Before using streptomycin injection, tell your doctor or pharmacist if you are allergic to it; or to other aminoglycoside antibiotics (such as tobramycin, gentamicin); or if you have any other allergies. This product may contain inactive ingredients, which can cause allergic reactions or other problems. Talk to your pharmacist for more details.
Before using this medication, tell your doctor or pharmacist your medical history, especially of: kidney problems, hearing problems, dehydration, a certain muscle problem (myasthenia gravis), burns over a large area of skin, cystic fibrosis.
Streptomycin may cause live bacterial vaccines (such as BCG, typhoid vaccine) to not work well. Tell your health care professional that you are using streptomycin before having any immunizations/vaccinations.
Older adults may be more sensitive to the side effects of this drug, especially kidney and hearing effects.
Tell your doctor if you are pregnant or plan to become pregnant. You should not become pregnant while using streptomycin. Streptomycin may harm an unborn baby. If you become pregnant, talk to your doctor right away about the risks and benefits of this medication.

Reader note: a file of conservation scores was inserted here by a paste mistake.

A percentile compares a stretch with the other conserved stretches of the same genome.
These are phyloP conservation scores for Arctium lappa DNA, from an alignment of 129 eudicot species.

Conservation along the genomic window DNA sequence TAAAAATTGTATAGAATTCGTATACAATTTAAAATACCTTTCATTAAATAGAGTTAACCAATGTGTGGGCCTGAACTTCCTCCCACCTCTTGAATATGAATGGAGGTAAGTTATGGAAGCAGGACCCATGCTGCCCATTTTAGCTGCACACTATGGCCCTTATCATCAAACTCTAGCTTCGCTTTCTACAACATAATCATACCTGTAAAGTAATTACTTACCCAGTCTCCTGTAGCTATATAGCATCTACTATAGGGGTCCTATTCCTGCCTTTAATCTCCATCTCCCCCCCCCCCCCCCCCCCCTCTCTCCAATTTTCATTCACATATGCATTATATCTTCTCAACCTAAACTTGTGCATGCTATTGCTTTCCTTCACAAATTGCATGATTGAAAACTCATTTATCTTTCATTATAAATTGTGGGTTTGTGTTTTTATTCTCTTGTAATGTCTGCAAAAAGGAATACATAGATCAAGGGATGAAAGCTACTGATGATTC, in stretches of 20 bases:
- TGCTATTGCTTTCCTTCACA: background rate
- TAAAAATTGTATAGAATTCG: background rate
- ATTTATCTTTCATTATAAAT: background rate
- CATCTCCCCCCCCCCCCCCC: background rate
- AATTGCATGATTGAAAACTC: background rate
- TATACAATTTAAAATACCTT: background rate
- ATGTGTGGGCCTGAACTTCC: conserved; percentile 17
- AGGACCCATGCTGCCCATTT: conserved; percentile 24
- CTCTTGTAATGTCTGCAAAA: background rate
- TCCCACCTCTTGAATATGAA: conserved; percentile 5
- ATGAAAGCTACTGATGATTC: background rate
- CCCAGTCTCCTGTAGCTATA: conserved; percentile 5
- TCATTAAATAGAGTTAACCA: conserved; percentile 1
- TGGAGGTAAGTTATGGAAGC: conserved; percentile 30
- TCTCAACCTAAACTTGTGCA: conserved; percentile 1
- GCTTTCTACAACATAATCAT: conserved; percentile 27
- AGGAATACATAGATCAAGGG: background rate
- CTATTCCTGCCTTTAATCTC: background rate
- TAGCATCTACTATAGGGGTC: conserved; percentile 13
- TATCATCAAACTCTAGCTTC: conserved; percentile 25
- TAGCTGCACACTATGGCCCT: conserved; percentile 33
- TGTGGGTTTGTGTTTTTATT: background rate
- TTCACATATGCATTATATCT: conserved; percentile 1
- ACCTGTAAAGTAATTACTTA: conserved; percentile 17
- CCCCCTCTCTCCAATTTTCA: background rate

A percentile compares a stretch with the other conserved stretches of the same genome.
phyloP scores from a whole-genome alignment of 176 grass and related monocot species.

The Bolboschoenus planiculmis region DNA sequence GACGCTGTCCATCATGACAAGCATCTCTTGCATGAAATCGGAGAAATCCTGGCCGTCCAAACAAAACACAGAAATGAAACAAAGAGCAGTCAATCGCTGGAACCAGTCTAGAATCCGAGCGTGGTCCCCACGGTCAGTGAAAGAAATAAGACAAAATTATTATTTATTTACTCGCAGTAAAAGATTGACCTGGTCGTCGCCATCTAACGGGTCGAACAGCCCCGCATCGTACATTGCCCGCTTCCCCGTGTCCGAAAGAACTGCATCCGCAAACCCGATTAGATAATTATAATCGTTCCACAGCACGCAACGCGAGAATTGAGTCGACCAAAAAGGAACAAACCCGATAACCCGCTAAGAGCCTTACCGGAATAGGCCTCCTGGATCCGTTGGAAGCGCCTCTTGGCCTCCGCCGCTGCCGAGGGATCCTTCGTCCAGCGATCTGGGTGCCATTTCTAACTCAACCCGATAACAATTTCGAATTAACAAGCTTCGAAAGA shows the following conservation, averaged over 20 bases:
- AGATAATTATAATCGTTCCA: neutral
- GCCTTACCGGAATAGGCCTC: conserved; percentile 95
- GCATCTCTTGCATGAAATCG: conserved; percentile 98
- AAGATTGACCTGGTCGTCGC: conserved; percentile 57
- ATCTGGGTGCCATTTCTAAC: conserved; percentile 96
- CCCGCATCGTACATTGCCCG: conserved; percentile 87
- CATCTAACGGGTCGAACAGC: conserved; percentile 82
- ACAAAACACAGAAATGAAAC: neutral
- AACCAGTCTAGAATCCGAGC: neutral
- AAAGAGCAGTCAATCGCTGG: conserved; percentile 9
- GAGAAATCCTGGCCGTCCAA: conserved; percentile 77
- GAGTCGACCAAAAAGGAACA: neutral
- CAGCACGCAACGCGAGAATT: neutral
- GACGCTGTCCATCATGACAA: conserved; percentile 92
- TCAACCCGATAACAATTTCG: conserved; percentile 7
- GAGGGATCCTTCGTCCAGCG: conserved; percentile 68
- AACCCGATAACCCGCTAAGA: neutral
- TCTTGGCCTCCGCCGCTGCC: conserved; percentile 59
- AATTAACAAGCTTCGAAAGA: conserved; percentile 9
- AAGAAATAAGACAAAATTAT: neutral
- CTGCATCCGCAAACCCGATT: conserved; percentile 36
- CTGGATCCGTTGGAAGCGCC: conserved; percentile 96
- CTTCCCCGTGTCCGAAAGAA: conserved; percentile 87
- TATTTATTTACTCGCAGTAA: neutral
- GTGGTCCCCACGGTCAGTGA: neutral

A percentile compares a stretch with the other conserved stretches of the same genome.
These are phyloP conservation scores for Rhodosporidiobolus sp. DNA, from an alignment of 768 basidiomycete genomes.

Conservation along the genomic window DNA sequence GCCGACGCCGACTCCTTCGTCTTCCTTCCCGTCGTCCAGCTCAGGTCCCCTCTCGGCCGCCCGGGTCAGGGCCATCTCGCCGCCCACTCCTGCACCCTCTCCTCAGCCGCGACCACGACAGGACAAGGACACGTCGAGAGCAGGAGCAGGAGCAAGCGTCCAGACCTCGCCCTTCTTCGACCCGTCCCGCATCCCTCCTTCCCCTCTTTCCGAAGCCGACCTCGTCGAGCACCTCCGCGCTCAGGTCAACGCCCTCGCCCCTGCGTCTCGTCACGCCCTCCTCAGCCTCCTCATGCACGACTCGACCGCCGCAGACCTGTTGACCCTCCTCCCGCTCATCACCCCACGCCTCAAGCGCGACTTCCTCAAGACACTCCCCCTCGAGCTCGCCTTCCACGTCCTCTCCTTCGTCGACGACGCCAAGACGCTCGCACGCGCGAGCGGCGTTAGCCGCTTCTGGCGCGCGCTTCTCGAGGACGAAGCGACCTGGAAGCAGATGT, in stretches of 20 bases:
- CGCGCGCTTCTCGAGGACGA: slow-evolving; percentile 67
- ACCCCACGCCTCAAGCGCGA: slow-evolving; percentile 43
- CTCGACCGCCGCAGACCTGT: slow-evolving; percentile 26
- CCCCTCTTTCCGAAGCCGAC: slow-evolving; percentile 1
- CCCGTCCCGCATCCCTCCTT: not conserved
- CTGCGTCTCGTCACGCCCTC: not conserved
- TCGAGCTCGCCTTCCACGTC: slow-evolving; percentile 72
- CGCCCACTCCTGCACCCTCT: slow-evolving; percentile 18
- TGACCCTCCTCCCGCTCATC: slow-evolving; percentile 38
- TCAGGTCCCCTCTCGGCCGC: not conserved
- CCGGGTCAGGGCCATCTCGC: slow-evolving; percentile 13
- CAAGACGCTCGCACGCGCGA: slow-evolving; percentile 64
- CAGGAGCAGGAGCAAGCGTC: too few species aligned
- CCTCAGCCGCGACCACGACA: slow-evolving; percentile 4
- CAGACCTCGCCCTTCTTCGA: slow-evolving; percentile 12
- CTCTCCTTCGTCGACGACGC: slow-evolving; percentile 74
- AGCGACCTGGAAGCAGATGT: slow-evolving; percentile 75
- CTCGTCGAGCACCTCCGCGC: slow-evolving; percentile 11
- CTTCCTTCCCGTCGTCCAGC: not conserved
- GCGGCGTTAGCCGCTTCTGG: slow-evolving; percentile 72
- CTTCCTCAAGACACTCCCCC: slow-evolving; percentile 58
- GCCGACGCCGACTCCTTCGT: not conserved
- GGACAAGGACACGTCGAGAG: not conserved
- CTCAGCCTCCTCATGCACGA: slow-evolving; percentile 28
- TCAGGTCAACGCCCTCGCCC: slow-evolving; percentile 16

This medication passes into breast milk. Consult your doctor before breast-feeding.
See also Warning section.
Drug interactions may change how your medications work or increase your risk for serious side effects. This document does not contain all possible drug interactions. Keep a list of all the products you use (including prescription/nonprescription drugs and herbal products) and share it with your doctor and pharmacist. Do not start, stop, or change the dosage of any medicines without your doctor's approval.
If your doctor has directed you to take low doses of aspirin to prevent heart attack or stroke (usually 81-162 milligrams a day), you should continue to take the aspirin. Consult your doctor or pharmacist for more details.
If someone has overdosed and has serious symptoms such as passing out or trouble breathing, call 911. Otherwise, call a poison control center right away. US residents can call their local poison control center at 1-800-222-1222. Canada residents can call a provincial poison control center. Symptoms may include: extreme drowsiness, slow/shallow breathing, inability to move.
Do not flush medications down the toilet or pour them into a drain unless instructed to do so. Properly discard this product when it is expired or no longer needed. Consult your pharmacist or local waste disposal company.
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CONDITIONS OF USE: The information in this database is intended to supplement, not substitute for, the expertise and judgment of healthcare professionals. The information is not intended to cover all possible uses, directions, precautions, drug interactions or adverse effects, nor should it be construed to indicate that use of a particular drug is safe, appropriate or effective for you or anyone else. A healthcare professional should be consulted before taking any drug, changing any diet or commencing or discontinuing any course of treatment.